Many years ago, I visited some friends that owned a grain elevator in a neighboring town.  When I walked in to their office/work-shop I saw this lovely antique, hand-made cabinet, completely out of place, in a filthy, dusty, repair shop.  It was being used to store greasy parts and tools (Oh the horror!)  I had wanted a cabinet just like it for years but they were so expensive, even at the flea markets, I could never afford to get one.  The shop-owner, my friend’s father, looked at me like I was crazy when I told him I would love to rescue have the cabinet if they ever wanted to get rid of it!  A year or so later when their business closed they were kind enough to think of me and gave it to me for free, not even vaguely understanding my excitement over this filthy, old cabinet!

This poor old girl had some hard use but I loved her crackled paint finish and her original latches and hinges.  She had a spot on the front where someone had put a sticker or label that had been removed but it left a dull, square patch on one of the doors. There were oily patches, crackled paint patches, dark-stained patches, patches of dried glue and gunk from years of use. Some of the oil and dirt was impossible to clean off.   At the time, I had a small retail candle shop and so I cleaned old “Patches” up as good as I could and she made the perfect, rustic display cabinet in my little country-store.

Eventually though, she found her way into my home and that was when I started wanting to spruce up her finish.  I have tried my hand at re-painting furniture over the years and I’m ashamed to say I haven’t learned much about it until recently.  So, over the years I experimented on Patches.  I used paint stripper to remove the white paint from the hardware.  I tried dry-brushing the whole cabinet with some latex paint in a similar color.  When I didn’t like that I tried putting some stain on and rubbing the excess off with a rag, hoping it would settle in the crackled finish (didn’t turn out too good😬 ).  Years later, a second attempt with a different color of stain.  Patches always just looked dirty to me.  I finally gave up for fear of further ruining her old finish and just accepted “Patches” as she was.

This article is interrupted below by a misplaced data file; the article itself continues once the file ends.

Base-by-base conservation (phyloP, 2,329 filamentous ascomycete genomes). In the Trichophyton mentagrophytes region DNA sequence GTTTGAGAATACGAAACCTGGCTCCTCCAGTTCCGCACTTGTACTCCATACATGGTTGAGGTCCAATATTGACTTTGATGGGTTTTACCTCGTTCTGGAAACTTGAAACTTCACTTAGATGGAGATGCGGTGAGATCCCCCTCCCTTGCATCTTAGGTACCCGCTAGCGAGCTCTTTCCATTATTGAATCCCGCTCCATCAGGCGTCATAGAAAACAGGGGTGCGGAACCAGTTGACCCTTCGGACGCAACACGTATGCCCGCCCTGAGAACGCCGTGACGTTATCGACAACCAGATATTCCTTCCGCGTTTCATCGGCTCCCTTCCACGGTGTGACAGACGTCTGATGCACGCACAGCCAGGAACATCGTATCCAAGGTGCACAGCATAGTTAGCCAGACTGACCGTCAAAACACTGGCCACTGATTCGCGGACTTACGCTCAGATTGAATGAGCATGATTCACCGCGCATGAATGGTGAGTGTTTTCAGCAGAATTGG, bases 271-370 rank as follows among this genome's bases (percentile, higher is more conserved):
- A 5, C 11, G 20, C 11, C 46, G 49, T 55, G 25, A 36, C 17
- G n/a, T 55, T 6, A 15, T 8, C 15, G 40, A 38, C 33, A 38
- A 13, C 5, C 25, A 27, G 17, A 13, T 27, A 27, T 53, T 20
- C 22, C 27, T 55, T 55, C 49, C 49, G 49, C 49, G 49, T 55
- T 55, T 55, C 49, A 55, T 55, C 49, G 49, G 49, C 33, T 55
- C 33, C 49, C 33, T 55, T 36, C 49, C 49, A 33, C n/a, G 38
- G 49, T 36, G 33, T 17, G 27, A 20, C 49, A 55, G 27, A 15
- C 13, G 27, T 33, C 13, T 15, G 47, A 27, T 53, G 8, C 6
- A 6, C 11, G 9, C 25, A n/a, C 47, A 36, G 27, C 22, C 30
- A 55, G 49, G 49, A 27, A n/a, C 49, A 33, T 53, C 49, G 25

Fast forward to a few weeks ago when we had a bad weather day with travel advisories.  I was bored and it was too cold and snowy to leave the house.  So after years of staring at that patchy paint, I decided to take my chances and completely re-paint old Patches. Unfortunately I didn’t have much paint to choose from.  I just used a Mr. Clean Eraser and some water to wash off any dust and dirt.  I had just enough Folk Art milk paint in Petticoat to get the job done.  You can see the big difference in the picture below after just one coat on the top right side of the cabinet.

I was really pleased with how it looked after that second coat! The soft white color looks so much fresher and cleaner and really makes the hardware pop!  The only thing I’d ever done to the interior was to put contact paper on the shelves.  So, while the exterior was drying, I started working on the interior.

Again, I did not have enough of any one color to accomplish the whole task so I tried mixing a few colors together to come up with a light green color for the back and insides of the doors.  I removed the old contact paper and just used a flat white latex paint on the shelves.  I have terrible lighting in my house for photo taking so it is hard to tell but it was a huge improvement!

When the outside surface had dried for 24 hours I applied a clear wax finish.  I was toying with the idea of applying a dark wax over that to enhance the crackled paint but wanted to wait a few days to see how I liked it with just the clear finish first.

When I walked out the next morning there sat Patches, looking all patchy again 😐.

Something had happened after applying the wax that made the finish look all splotchy.  I was so disappointed!  All that time wasted!  I gave up, irritated with myself for wrecking my favorite cabinet again.

The next day when I came home from work and looked at Patches, she didn’t look so patchy.  I turned light on her from all angles to make sure my eyes weren’t playing tricks on me!  No more patches on Patches!  Did the universe take pity on me and wave a magic wand at her?  Maybe it took the wax that long to fully cure?

She didn’t look dirty anymore either!  The fresh, white color works well with the color scheme in my home and the original crackled finish I loved so much is still visible (though hard to see in the picture).  I think it’s missing that contrasting color in the cracks and crevices like that top picture, featuring the original finish.  Question is, do I push my luck and apply the dark wax now or leave well enough alone?  What do you think?